GDPR – The value of personal data

05 April 2018

The past week has seen the issue of personal data thrown into the spotlight again, as a result of accusations that social media giant, Facebook allowed Cambridge Analytica, a political consultancy firm, to harvest the data of 50 million users for political means. Such controversy only serves to highlight further the importance of personal data usage by controllers in the current climate where the GDPR legislation is imminent.

GDPR – The value of personal data

This story begins in 2014 with an app called ‘ThisIsYourDigitalLife’, created by Aleksandr Krogan, an academic from Cambridge University, for the purpose of rolling out a personality test on the social network. Some 270,000 volunteers were paid to log into Facebook and have their personal data collected for academic use. Data collected by app developers on the social network was not supposed to be used for advertising or sold to 3rd parties.

It is alleged personal data harvested by this Facebook app and transferred on to Cambridge Analytica has assisted in the election of Donald Trump as US President and was used to support the ‘Vote Leave’ Brexit Campaign. Cambridge Analytica allegedly used the personal data of the individuals to psychologically profile people and deliver pro-Trump material to them. Clearly such volumes of personal data falling into the right hands can prove extremely useful and can be used for such devices as marketing, advertising and research and ultimately, to further organisations’ political, economic or social aims. This is why personal data is valuable.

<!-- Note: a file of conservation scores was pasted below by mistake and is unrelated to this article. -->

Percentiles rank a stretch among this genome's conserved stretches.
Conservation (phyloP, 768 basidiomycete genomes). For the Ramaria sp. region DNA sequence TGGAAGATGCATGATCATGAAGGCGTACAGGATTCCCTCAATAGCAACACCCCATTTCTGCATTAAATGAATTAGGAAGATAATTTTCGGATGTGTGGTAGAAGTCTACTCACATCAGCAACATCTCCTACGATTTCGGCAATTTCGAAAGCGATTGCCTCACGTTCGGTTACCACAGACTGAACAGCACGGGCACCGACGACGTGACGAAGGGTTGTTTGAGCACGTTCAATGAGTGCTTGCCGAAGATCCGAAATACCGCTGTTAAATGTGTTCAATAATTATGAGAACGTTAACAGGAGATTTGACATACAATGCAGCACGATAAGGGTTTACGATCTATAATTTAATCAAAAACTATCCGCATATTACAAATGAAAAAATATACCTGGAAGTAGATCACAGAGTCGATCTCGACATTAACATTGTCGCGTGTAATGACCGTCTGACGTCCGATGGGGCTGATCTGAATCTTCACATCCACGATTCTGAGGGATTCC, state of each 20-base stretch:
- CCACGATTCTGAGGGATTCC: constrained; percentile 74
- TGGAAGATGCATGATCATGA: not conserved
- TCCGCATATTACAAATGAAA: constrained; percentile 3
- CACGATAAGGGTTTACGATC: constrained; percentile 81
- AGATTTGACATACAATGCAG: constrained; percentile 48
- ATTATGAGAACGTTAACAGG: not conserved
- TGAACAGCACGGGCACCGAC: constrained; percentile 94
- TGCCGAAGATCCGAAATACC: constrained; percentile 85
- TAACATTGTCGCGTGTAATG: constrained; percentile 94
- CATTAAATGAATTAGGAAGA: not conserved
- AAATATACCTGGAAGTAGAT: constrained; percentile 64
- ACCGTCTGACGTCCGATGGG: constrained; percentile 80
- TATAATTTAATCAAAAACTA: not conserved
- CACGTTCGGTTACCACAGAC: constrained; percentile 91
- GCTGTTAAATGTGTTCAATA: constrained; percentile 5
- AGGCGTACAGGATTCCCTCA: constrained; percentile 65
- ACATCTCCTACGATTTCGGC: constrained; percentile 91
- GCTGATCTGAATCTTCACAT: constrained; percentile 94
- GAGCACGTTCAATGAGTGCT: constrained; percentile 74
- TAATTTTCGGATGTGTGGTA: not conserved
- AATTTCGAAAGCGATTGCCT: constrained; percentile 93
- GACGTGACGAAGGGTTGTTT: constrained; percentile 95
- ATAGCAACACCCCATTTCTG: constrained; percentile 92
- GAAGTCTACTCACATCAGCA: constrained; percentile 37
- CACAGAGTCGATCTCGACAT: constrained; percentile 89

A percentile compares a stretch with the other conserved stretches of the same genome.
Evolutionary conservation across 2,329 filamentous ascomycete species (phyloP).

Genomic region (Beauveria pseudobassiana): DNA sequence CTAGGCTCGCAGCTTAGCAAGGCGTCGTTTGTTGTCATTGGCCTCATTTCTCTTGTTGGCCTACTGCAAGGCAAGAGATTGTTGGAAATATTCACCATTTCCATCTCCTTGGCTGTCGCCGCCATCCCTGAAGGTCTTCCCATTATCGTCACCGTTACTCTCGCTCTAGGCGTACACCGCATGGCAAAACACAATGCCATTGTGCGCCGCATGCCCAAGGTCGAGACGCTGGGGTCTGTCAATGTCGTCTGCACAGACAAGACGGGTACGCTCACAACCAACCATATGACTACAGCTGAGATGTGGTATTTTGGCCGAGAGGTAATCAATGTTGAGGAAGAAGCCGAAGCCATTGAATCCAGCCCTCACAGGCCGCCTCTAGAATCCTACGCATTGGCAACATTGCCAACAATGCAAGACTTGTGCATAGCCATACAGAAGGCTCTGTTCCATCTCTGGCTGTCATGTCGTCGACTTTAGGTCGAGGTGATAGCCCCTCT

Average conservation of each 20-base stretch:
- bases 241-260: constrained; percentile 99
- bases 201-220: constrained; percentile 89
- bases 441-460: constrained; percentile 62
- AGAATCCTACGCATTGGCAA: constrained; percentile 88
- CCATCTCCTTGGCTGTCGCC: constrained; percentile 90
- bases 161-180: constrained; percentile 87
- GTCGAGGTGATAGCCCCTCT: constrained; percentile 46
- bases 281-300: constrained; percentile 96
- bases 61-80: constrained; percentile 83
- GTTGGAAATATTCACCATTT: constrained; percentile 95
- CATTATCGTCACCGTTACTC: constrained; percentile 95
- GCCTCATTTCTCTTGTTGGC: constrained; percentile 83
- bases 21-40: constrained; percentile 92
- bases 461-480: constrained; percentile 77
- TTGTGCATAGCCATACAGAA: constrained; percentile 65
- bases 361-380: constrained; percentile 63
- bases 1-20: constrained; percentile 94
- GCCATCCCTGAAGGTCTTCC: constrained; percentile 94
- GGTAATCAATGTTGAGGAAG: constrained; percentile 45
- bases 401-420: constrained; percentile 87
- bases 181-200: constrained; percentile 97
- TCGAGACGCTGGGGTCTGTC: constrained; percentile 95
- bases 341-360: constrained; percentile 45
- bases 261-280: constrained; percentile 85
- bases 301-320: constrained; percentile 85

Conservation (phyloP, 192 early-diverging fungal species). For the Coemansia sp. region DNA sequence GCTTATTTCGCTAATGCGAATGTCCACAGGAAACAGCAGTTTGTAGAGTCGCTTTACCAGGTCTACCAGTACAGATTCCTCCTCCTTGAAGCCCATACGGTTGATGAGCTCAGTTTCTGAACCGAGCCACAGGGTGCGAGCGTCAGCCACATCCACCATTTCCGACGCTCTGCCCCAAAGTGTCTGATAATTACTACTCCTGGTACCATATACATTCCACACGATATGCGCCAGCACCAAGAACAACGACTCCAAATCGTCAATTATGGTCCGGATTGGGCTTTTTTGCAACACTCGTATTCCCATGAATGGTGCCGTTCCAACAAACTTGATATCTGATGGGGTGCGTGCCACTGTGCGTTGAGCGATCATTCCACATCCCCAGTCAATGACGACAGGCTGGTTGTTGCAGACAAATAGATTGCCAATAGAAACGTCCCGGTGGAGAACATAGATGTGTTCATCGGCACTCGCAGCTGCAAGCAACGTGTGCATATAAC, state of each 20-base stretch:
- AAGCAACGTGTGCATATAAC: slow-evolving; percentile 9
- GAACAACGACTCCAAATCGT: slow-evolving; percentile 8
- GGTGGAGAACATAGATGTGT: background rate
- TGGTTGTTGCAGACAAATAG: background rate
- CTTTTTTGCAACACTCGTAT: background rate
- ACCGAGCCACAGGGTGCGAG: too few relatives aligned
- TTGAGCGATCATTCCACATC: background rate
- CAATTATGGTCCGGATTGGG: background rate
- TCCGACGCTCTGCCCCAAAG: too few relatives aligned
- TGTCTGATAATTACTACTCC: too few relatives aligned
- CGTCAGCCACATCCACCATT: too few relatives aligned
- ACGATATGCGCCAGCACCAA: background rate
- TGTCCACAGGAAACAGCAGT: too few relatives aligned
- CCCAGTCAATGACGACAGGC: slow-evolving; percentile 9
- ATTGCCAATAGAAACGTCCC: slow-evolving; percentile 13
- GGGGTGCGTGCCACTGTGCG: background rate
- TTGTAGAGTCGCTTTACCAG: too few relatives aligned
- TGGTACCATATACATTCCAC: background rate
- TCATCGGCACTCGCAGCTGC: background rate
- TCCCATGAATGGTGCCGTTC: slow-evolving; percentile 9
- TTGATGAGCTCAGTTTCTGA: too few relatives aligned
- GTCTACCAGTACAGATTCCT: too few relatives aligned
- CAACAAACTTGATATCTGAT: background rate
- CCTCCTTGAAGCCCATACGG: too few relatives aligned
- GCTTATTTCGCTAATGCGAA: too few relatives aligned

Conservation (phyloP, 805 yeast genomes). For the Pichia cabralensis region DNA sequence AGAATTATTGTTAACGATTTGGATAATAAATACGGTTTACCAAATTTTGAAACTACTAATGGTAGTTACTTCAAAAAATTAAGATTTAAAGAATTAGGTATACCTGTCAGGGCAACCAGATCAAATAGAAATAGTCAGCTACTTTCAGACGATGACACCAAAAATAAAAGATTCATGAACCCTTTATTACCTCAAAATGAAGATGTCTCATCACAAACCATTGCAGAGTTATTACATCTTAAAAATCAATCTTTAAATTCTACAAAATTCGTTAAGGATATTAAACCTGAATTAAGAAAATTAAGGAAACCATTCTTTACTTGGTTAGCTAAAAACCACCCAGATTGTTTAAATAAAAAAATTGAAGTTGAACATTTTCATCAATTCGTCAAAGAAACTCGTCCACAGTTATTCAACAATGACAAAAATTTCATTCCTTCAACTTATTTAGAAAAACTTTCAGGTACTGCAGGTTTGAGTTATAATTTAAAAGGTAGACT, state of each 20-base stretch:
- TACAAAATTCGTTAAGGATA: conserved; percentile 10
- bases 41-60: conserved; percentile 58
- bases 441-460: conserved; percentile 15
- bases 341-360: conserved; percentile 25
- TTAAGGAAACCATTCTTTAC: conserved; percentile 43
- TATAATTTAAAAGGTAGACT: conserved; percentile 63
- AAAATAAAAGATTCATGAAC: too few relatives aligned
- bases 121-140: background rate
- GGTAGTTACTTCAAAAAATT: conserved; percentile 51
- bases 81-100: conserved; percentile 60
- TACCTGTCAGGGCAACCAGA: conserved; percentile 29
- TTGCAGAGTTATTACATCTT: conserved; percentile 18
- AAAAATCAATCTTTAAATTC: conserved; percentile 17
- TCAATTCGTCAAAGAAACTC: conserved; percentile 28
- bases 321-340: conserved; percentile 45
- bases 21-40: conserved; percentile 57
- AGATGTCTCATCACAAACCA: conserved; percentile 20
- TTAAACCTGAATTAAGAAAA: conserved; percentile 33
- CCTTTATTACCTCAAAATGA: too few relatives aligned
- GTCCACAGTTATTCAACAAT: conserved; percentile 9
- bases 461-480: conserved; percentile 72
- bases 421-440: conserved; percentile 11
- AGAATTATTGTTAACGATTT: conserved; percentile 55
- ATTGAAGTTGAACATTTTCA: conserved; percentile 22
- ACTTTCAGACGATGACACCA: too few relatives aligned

Facebook has always felt like a safe space, a place where everyone knows your name, what football team you support and your favourite holiday destination. Indeed, we have become so comfortable with sharing details of our lives and daily routines on social media that the revelations that Facebook has allegedly allowed, without our consent, such personal data to be harvested for someone else’s political gain feels like a serious violation of trust. It is this misuse of personal data that is most concerning.

The blurring of control and consent of personal data is what the GDPR, due to come into force on 25 May this year, set out to directly tackle. Everyone who uses the internet to browse websites will be familiar with the need to ‘opt out’ of a range of services including the analysis of data and cookie tracking. However, from May this year organisations will require individuals to provide positive consent for their personal data to be processed and held.

Post-GDPR, personal data is back in control of the consumer, and companies, to include employers, must therefore be alert to what individuals are entitled to request about what data is being held about them, as well as the right to be forgotten. Crucially, individuals are entitled to greater transparency as to how their personal data is being held, used and processed. The emphasis is on organisations to ensure that they negotiate this new opt-in world successfully come May 25, or face potential fines of up to €20 million or 4% of their annual turnover.  

Organisations should obtain specialist advice in relation to their organisation's specific duties and responsibilities with the imminent implementation of the GDPR. Niall McMullan  is an Associate Partner in Worthingtons Commercial Solicitors, Belfast. For legal advice or details of seminars and staff training packages available, please telephone 028 90434015 or email niall@worthingtonslaw.co.uk

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